Reviewed By: adamelijah
Review Date: 6/15/15 9:24 am
1 out of 1 found this review helpful.
Age of Revolution finds Jago and Litefoot in the 1960s after the Doctor inadvertently drops them off more than 70 years in their future.
This story adjust to its setting quite nicely. It begins with a 1960s remix of the theme that sounds absolutely superb. Rather than beginning with an exposition of how they got to the 20th Century, they throw us right into the investigation of Detective Sergeant Sacker who is descended from a colleague of Litefoot's and crosses paths with the duo in an investigation and there we get the backstory. While Ellie's Vampirism from Season 2 was assumed to be cured, one lasting effect is that she hasn't aged a day but has acquired restaurants and a new confident and no nonsen attitude. Jago's found his place as the presenter on a Victorian-themed Variety Show while Litefoot manages a book store specializing in Victoriana.
The problems with the story do come up with its second half as it really gets down to cases by its investigation of Timothy V and the Victorian Values society. First, we have two cheats in the story. First, is the mention of a rock that was picked up on Venus and is magically able to foil the death dealing attack from the villains. While I'm sure the stone was mentioned, giving it such magical properties. And then we have the moment when the villain's plot is defeated and it's utterly disappointing.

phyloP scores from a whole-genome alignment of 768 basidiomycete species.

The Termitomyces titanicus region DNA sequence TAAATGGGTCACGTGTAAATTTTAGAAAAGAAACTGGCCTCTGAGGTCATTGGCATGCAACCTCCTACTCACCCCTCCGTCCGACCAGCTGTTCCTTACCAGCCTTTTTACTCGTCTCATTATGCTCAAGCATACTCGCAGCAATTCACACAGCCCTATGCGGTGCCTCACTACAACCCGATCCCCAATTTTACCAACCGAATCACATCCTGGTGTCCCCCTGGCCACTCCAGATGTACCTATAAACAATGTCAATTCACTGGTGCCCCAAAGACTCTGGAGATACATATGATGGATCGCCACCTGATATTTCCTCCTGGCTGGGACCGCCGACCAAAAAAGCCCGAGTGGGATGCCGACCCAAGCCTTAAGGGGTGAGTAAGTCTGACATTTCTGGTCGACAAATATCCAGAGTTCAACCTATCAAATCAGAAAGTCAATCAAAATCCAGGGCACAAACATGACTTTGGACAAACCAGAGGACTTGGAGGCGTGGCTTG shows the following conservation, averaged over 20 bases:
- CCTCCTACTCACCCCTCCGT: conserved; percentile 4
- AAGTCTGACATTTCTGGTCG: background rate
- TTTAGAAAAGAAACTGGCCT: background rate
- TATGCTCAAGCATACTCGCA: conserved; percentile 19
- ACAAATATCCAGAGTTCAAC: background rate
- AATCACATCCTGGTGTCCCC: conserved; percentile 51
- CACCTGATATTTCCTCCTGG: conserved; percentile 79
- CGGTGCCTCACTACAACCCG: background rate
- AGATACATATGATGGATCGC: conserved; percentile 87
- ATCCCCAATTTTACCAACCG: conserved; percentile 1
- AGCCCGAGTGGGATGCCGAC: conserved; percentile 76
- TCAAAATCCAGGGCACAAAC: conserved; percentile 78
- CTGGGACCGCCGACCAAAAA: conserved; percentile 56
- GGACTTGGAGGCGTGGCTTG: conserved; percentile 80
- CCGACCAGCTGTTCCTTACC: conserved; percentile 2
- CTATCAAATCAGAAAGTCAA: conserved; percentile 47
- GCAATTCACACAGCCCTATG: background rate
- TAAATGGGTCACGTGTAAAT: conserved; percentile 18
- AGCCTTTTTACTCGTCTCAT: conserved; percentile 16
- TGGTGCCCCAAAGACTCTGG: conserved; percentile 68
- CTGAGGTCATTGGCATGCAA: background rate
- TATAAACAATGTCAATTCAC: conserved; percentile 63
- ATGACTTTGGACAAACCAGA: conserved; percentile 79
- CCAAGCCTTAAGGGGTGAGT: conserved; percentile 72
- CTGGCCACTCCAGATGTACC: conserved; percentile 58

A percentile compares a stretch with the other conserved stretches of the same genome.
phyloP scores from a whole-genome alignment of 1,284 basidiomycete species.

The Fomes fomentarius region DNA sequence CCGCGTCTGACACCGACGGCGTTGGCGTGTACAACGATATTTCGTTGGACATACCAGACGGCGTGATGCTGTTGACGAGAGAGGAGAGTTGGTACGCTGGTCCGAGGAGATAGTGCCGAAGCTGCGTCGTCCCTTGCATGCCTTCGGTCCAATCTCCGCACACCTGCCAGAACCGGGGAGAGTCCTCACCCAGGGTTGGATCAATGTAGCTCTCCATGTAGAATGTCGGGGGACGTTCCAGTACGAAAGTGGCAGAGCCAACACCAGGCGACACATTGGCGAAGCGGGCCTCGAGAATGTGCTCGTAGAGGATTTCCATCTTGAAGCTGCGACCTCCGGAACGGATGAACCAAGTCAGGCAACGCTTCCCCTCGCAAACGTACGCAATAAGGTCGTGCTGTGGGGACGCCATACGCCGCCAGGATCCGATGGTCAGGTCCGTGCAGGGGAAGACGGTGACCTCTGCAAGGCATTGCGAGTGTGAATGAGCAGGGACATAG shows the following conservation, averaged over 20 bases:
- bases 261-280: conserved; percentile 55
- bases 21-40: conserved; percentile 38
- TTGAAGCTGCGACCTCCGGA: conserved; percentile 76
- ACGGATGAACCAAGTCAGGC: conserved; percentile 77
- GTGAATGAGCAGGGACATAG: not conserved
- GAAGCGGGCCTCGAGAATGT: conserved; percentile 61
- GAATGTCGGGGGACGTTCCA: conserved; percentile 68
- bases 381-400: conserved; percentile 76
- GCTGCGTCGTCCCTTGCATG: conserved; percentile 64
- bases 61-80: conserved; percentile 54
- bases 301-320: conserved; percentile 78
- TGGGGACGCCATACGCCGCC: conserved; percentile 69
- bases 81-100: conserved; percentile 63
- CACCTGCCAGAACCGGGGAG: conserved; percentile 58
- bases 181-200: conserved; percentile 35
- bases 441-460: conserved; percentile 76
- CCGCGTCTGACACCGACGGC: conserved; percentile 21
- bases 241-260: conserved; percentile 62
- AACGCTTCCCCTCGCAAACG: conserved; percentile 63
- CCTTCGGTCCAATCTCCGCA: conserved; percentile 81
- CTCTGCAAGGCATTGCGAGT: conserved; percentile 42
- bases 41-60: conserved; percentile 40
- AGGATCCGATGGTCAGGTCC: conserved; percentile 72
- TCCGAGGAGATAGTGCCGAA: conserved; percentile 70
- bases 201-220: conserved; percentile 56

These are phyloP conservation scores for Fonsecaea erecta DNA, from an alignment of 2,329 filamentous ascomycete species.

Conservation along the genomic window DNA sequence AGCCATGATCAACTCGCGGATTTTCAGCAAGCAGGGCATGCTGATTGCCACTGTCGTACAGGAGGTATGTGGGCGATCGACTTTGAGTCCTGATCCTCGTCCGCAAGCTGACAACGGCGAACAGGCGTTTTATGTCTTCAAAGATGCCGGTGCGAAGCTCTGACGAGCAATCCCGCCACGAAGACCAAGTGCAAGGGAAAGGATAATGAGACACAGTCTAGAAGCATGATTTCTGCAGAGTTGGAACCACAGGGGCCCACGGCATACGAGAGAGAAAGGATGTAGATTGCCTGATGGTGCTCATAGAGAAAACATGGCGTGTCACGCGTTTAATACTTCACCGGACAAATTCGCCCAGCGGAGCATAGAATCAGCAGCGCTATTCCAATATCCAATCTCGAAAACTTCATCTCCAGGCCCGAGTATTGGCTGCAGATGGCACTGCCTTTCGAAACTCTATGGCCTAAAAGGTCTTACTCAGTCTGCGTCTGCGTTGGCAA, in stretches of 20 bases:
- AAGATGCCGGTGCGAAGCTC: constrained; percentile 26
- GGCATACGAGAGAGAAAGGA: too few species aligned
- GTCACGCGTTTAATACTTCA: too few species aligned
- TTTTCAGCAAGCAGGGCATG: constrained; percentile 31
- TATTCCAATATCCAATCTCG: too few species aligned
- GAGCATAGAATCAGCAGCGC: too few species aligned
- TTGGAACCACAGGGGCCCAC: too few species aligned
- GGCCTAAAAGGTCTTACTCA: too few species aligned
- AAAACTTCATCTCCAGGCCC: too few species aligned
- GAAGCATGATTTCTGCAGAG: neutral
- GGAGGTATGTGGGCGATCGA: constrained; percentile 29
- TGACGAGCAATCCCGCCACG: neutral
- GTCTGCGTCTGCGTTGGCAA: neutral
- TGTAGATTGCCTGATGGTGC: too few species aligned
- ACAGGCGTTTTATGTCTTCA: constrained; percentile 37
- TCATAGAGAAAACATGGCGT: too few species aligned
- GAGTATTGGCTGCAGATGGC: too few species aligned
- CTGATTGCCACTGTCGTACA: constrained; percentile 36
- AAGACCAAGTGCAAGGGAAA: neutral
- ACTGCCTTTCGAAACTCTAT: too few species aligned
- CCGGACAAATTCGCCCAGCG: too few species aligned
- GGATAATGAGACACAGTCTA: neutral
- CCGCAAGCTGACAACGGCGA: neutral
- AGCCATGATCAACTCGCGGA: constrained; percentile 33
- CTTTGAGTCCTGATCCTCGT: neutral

Finally, we have a bit of political ventriloquism that is problematic because it undermines the character. Jonathan Morris has Litefoot deliver a withering condemnation of Victorian England and Victorian values and argue against any attempts to bring back any part of Victorian England. The problem with this is that Litefoot's speech makes it impossible to imagine him or Jago (he basically agrees) ever wanting to go back to Victoria. You can't have characters taking that hard line and then willingly go back. Plus, only in one story was any political view or discomfort with Victorian England ever suggested, so its out of character for the two. A less strident response that simply said, "You can't turn back the clock. Our time had its vices and virtues like every other time and you've romanticized it," would have accomplished what Morris wanted without going against who the characters are. Of course, the Victorian Values group is a bit of a straw man, but that 's generally par for the course.
Overall though, the strong beginning and the stylishness of the story is enough to make up for the plot points that went awry and this is a still a decent beginning for Jago and Litefoot's 1960s adventures.